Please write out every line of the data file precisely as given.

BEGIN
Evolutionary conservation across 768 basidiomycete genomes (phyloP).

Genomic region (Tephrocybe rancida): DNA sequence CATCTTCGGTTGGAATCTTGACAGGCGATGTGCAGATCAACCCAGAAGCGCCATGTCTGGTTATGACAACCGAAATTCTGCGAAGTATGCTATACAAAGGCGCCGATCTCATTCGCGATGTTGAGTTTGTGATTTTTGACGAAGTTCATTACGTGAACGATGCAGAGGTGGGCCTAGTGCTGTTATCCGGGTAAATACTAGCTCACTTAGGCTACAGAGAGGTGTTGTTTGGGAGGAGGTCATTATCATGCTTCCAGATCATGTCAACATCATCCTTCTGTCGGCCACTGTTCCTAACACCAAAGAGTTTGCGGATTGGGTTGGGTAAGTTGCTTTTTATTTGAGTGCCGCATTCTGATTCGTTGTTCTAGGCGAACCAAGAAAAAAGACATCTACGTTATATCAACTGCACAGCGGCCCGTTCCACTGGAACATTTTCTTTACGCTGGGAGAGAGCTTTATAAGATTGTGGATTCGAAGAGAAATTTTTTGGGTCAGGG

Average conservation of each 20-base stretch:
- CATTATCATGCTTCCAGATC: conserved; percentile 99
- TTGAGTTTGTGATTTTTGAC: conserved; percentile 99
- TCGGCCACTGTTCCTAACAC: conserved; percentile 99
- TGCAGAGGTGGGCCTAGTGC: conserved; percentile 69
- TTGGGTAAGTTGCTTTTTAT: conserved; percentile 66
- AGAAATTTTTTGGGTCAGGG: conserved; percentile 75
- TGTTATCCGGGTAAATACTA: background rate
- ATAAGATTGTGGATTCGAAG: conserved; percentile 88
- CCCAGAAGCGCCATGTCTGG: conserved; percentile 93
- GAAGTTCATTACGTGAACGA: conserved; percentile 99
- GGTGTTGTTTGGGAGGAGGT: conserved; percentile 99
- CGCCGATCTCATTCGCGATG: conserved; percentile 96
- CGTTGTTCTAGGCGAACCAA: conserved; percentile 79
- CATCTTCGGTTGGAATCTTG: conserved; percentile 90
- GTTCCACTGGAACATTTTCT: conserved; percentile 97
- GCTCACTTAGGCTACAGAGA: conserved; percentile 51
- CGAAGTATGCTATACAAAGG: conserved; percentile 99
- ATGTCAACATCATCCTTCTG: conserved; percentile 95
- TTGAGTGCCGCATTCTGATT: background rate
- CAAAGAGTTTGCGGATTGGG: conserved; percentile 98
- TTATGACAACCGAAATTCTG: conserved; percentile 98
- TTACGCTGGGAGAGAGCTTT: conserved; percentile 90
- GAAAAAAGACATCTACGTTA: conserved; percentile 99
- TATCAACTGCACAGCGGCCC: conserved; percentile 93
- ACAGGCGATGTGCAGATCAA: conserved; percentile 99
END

Evolutionary conservation across 768 basidiomycete genomes (phyloP).

Genomic region (Tephrocybe rancida): DNA sequence CATCTTCGGTTGGAATCTTGACAGGCGATGTGCAGATCAACCCAGAAGCGCCATGTCTGGTTATGACAACCGAAATTCTGCGAAGTATGCTATACAAAGGCGCCGATCTCATTCGCGATGTTGAGTTTGTGATTTTTGACGAAGTTCATTACGTGAACGATGCAGAGGTGGGCCTAGTGCTGTTATCCGGGTAAATACTAGCTCACTTAGGCTACAGAGAGGTGTTGTTTGGGAGGAGGTCATTATCATGCTTCCAGATCATGTCAACATCATCCTTCTGTCGGCCACTGTTCCTAACACCAAAGAGTTTGCGGATTGGGTTGGGTAAGTTGCTTTTTATTTGAGTGCCGCATTCTGATTCGTTGTTCTAGGCGAACCAAGAAAAAAGACATCTACGTTATATCAACTGCACAGCGGCCCGTTCCACTGGAACATTTTCTTTACGCTGGGAGAGAGCTTTATAAGATTGTGGATTCGAAGAGAAATTTTTTGGGTCAGGG

Average conservation of each 20-base stretch:
- CATTATCATGCTTCCAGATC: conserved; percentile 99
- TTGAGTTTGTGATTTTTGAC: conserved; percentile 99
- TCGGCCACTGTTCCTAACAC: conserved; percentile 99
- TGCAGAGGTGGGCCTAGTGC: conserved; percentile 69
- TTGGGTAAGTTGCTTTTTAT: conserved; percentile 66
- AGAAATTTTTTGGGTCAGGG: conserved; percentile 75
- TGTTATCCGGGTAAATACTA: background rate
- ATAAGATTGTGGATTCGAAG: conserved; percentile 88
- CCCAGAAGCGCCATGTCTGG: conserved; percentile 93
- GAAGTTCATTACGTGAACGA: conserved; percentile 99
- GGTGTTGTTTGGGAGGAGGT: conserved; percentile 99
- CGCCGATCTCATTCGCGATG: conserved; percentile 96
- CGTTGTTCTAGGCGAACCAA: conserved; percentile 79
- CATCTTCGGTTGGAATCTTG: conserved; percentile 90
- GTTCCACTGGAACATTTTCT: conserved; percentile 97
- GCTCACTTAGGCTACAGAGA: conserved; percentile 51
- CGAAGTATGCTATACAAAGG: conserved; percentile 99
- ATGTCAACATCATCCTTCTG: conserved; percentile 95
- TTGAGTGCCGCATTCTGATT: background rate
- CAAAGAGTTTGCGGATTGGG: conserved; percentile 98
- TTATGACAACCGAAATTCTG: conserved; percentile 98
- TTACGCTGGGAGAGAGCTTT: conserved; percentile 90
- GAAAAAAGACATCTACGTTA: conserved; percentile 99
- TATCAACTGCACAGCGGCCC: conserved; percentile 93
- ACAGGCGATGTGCAGATCAA: conserved; percentile 99